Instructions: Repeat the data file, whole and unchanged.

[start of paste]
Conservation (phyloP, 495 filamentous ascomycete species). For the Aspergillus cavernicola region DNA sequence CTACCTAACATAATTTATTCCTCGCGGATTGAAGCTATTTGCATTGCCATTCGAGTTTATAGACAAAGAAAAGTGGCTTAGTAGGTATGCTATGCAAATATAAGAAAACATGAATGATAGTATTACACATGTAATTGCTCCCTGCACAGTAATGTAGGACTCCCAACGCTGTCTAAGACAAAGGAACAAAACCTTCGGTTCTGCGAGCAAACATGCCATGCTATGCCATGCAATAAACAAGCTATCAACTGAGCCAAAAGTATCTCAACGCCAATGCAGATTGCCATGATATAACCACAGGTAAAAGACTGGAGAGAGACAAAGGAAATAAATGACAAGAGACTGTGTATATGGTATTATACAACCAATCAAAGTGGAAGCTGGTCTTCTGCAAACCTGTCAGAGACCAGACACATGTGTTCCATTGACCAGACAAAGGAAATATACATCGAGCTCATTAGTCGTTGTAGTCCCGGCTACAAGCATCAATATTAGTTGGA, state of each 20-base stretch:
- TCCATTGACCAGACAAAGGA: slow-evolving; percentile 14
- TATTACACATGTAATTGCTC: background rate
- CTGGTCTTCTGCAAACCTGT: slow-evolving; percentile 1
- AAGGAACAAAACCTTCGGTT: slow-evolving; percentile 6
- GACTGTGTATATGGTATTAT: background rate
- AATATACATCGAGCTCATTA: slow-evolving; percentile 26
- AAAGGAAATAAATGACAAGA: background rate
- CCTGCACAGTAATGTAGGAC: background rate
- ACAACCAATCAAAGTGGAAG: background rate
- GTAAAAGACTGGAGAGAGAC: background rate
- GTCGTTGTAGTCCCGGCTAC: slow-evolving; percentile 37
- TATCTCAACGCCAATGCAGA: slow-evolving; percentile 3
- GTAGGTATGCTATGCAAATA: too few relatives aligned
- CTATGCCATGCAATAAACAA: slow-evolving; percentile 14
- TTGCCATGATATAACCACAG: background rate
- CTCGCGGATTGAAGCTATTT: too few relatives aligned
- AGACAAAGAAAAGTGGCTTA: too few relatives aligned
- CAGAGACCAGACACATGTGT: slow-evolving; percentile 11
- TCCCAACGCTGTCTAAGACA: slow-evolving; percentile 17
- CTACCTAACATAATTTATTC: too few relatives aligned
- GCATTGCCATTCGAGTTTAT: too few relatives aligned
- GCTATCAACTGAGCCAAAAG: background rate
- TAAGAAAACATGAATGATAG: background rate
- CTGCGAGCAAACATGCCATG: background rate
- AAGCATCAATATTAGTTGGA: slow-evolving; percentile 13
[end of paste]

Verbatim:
Conservation (phyloP, 495 filamentous ascomycete species). For the Aspergillus cavernicola region DNA sequence CTACCTAACATAATTTATTCCTCGCGGATTGAAGCTATTTGCATTGCCATTCGAGTTTATAGACAAAGAAAAGTGGCTTAGTAGGTATGCTATGCAAATATAAGAAAACATGAATGATAGTATTACACATGTAATTGCTCCCTGCACAGTAATGTAGGACTCCCAACGCTGTCTAAGACAAAGGAACAAAACCTTCGGTTCTGCGAGCAAACATGCCATGCTATGCCATGCAATAAACAAGCTATCAACTGAGCCAAAAGTATCTCAACGCCAATGCAGATTGCCATGATATAACCACAGGTAAAAGACTGGAGAGAGACAAAGGAAATAAATGACAAGAGACTGTGTATATGGTATTATACAACCAATCAAAGTGGAAGCTGGTCTTCTGCAAACCTGTCAGAGACCAGACACATGTGTTCCATTGACCAGACAAAGGAAATATACATCGAGCTCATTAGTCGTTGTAGTCCCGGCTACAAGCATCAATATTAGTTGGA, state of each 20-base stretch:
- TCCATTGACCAGACAAAGGA: slow-evolving; percentile 14
- TATTACACATGTAATTGCTC: background rate
- CTGGTCTTCTGCAAACCTGT: slow-evolving; percentile 1
- AAGGAACAAAACCTTCGGTT: slow-evolving; percentile 6
- GACTGTGTATATGGTATTAT: background rate
- AATATACATCGAGCTCATTA: slow-evolving; percentile 26
- AAAGGAAATAAATGACAAGA: background rate
- CCTGCACAGTAATGTAGGAC: background rate
- ACAACCAATCAAAGTGGAAG: background rate
- GTAAAAGACTGGAGAGAGAC: background rate
- GTCGTTGTAGTCCCGGCTAC: slow-evolving; percentile 37
- TATCTCAACGCCAATGCAGA: slow-evolving; percentile 3
- GTAGGTATGCTATGCAAATA: too few relatives aligned
- CTATGCCATGCAATAAACAA: slow-evolving; percentile 14
- TTGCCATGATATAACCACAG: background rate
- CTCGCGGATTGAAGCTATTT: too few relatives aligned
- AGACAAAGAAAAGTGGCTTA: too few relatives aligned
- CAGAGACCAGACACATGTGT: slow-evolving; percentile 11
- TCCCAACGCTGTCTAAGACA: slow-evolving; percentile 17
- CTACCTAACATAATTTATTC: too few relatives aligned
- GCATTGCCATTCGAGTTTAT: too few relatives aligned
- GCTATCAACTGAGCCAAAAG: background rate
- TAAGAAAACATGAATGATAG: background rate
- CTGCGAGCAAACATGCCATG: background rate
- AAGCATCAATATTAGTTGGA: slow-evolving; percentile 13